Player X can guarantee itself +1
  on average. How?
It can even announce its strategy.
Mixed Strategies
Pick a number p.
X: With prob. p, fold; else hold.
Since Y doesn’t know what’s
 coming, the response will
 sometimes work, sometimes
Guess a Probability
X announces              X-I    X-II
 p=1/3.                  (fold) (hold)
Y’s pick?     Y-I (fold) -5     +10
              Y-II (see) +5     -5
Fold: +5
See: -1 2/3
Guess a Probability
X announces              X-I    X-II
 p=2/3.                  (fold) (hold)
Y’s pick?     Y-I (fold) -5     +10
              Y-II (see) +5     -5
Fold: +0
See: +1 2/3
All Strategies
What should   10
 X pick for
 p to                  fold
 its worst
 case?         0                    p
                   0          0.5       1
Payoff +1     -5
Randomizing Y
If Y random,   10
  answer is
  the same.             fold
No matter
  what, X
  can           0
                    0          0.5   1

  itself +1.
                                X: On a low
                 c               card, bluff
           0.5 0.5
                                 with prob.
      X-L            X-H
 fold hold           hold
                                Y: On hold,
-20        Y           Y         fold with
   fold    see       fold see    prob. 0.4.
+10       -40 +10 +30
Solving 2x2 Game
X-I with prob. p        X-I  X-II
X’s expected gain Y-I m      m12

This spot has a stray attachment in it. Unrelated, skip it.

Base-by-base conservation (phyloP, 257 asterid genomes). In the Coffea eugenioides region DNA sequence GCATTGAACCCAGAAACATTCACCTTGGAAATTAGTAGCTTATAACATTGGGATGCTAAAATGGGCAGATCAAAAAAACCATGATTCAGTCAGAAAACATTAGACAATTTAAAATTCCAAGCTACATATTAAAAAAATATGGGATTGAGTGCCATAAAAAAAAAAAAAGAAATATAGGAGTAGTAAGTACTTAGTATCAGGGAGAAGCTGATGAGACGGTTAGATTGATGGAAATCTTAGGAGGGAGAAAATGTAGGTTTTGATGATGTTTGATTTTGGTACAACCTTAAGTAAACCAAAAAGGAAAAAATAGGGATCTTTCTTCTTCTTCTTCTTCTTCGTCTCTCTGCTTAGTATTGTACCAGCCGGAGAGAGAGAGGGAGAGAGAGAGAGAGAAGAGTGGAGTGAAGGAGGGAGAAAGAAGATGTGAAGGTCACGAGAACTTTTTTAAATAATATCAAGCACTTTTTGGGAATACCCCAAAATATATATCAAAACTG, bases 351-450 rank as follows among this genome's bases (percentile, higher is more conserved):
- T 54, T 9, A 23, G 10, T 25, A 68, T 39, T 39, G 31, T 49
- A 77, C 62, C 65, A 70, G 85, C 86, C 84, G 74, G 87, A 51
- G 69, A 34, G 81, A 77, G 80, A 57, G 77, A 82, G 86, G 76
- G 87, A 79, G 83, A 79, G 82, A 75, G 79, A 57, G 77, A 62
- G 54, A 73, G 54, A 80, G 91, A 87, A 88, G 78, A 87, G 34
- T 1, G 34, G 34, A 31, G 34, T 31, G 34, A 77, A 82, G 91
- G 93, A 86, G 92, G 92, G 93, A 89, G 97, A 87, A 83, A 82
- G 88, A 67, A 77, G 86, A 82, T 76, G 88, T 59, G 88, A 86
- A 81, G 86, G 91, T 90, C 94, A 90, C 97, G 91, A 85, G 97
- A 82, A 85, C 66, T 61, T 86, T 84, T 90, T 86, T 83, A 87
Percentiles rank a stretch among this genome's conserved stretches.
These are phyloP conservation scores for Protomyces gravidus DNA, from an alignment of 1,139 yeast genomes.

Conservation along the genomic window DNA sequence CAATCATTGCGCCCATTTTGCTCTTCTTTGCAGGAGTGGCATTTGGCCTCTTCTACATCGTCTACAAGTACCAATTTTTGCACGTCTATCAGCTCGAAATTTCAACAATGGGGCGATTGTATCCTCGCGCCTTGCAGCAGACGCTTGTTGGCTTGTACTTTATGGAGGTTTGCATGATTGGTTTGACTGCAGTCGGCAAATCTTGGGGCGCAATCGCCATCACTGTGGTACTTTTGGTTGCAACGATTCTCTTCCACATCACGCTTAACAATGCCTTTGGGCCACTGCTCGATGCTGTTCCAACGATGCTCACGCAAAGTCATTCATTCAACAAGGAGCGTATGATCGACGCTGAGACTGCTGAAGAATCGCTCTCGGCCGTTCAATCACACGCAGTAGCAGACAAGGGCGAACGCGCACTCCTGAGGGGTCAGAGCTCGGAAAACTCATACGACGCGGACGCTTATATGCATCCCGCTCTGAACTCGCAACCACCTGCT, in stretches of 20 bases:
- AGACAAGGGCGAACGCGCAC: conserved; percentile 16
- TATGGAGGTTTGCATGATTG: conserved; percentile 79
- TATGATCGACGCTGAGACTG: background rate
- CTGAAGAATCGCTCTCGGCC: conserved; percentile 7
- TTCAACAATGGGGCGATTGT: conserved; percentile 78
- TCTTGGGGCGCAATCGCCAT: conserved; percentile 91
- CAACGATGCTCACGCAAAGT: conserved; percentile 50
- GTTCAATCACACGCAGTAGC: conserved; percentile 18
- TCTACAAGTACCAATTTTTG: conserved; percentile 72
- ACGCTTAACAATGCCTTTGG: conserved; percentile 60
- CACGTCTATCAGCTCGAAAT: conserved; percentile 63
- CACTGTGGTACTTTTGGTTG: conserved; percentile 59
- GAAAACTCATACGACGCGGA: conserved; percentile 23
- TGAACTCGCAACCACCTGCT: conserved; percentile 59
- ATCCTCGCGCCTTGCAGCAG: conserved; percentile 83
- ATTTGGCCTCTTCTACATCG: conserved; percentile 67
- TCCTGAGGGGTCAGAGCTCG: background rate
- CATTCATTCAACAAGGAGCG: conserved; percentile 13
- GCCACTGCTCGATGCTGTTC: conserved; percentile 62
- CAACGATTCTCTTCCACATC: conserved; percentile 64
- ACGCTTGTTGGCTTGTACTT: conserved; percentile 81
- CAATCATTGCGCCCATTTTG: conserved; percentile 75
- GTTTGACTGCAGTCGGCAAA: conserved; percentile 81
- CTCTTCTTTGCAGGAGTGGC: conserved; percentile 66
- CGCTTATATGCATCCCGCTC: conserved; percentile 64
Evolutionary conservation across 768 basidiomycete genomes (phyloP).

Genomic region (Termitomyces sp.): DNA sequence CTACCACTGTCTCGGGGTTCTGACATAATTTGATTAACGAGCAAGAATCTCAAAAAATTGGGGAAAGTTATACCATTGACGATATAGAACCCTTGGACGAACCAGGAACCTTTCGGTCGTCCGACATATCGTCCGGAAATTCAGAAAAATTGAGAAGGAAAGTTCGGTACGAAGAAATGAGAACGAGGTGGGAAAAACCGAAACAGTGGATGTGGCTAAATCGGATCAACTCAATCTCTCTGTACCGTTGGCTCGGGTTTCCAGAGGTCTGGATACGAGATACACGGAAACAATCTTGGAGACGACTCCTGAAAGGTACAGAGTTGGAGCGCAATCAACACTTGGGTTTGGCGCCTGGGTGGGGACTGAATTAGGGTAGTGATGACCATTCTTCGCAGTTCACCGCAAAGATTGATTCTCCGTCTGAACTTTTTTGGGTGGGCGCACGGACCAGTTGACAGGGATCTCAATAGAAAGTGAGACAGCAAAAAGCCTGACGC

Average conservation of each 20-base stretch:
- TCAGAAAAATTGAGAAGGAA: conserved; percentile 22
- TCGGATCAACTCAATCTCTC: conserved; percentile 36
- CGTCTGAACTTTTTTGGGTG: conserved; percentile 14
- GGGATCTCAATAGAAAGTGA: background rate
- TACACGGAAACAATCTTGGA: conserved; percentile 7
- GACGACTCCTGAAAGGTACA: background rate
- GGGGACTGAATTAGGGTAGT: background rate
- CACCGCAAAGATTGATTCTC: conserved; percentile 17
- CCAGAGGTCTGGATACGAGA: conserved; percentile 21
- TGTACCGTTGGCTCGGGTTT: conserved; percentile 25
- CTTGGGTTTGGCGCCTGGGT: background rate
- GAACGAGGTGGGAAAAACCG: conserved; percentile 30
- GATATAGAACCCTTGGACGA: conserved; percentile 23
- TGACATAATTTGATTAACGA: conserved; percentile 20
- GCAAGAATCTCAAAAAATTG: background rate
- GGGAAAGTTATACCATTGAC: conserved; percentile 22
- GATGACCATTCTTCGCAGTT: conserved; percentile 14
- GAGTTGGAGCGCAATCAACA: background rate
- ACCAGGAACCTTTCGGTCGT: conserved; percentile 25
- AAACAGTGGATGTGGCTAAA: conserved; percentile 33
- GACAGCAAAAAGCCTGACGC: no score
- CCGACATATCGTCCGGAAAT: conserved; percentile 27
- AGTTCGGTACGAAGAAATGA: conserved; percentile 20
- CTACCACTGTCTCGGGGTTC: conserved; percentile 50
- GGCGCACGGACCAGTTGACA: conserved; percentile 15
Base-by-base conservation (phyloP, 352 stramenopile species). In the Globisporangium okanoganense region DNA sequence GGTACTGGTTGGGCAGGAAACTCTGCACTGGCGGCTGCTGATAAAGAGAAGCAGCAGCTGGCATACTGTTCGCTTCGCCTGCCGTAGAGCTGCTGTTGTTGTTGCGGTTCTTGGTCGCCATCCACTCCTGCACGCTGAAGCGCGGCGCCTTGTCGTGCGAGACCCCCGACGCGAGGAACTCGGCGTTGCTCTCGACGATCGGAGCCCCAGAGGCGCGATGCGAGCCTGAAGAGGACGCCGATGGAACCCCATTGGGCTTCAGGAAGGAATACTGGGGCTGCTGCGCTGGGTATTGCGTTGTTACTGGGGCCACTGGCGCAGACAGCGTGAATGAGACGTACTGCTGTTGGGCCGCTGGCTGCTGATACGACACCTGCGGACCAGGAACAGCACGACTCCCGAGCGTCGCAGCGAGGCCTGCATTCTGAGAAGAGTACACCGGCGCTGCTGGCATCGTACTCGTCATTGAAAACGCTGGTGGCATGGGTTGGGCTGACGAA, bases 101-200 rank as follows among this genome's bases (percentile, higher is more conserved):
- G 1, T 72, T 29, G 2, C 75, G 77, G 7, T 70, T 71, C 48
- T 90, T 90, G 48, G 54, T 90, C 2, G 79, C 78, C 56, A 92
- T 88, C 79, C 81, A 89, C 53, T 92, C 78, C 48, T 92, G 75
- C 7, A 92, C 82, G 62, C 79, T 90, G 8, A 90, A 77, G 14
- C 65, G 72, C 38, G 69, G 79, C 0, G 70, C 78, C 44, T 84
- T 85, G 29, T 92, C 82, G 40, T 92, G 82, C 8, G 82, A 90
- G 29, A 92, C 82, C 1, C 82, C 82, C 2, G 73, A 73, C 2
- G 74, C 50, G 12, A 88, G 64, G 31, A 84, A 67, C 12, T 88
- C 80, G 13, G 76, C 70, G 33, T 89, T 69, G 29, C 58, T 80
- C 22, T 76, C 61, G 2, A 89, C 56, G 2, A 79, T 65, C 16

vs. Y-I :         Y-II m21 m22
vs. Y-II :       Maximize the
 m21p+m22(1-p)    minimum.

Try p=0, p=1, where lines meet.
Solving General mxn
Linear program: p1,…,pn.
p1+…+pn = 1, pi  0
Maximize X’s gain, g
vs Y-I: m11 p1 + … +mn1 pn  g
vs Y-II: m12 p1 + … +mn2 pn  g
Against all Y strategies.
Can we solve poker?
• More than 2 players
• Not zero sum (collude)
• Huge state space
Poker: Opponent modeling
Bridge: Use simulation to
What to Learn
Minimax value in games of
 chance and the DFS algorithm
 for computing it.
Converting games to matrix form.
Solve 2x2 game.
Homework 5 (due 11/7)
1. The value iteration algorithm from
   the Games of Chance lecture can
   be applied to deterministic games
   with loops. Argue that it produces
   the same answer as the “Loopy”
   algorithm from the Game Tree
2. Write the matrix form of the game
   tree below.
Game Tree

              L         R
         Y-2                Y-3
     L        R                   R
    X-4 +2              +5        +2
L        R
-1       +4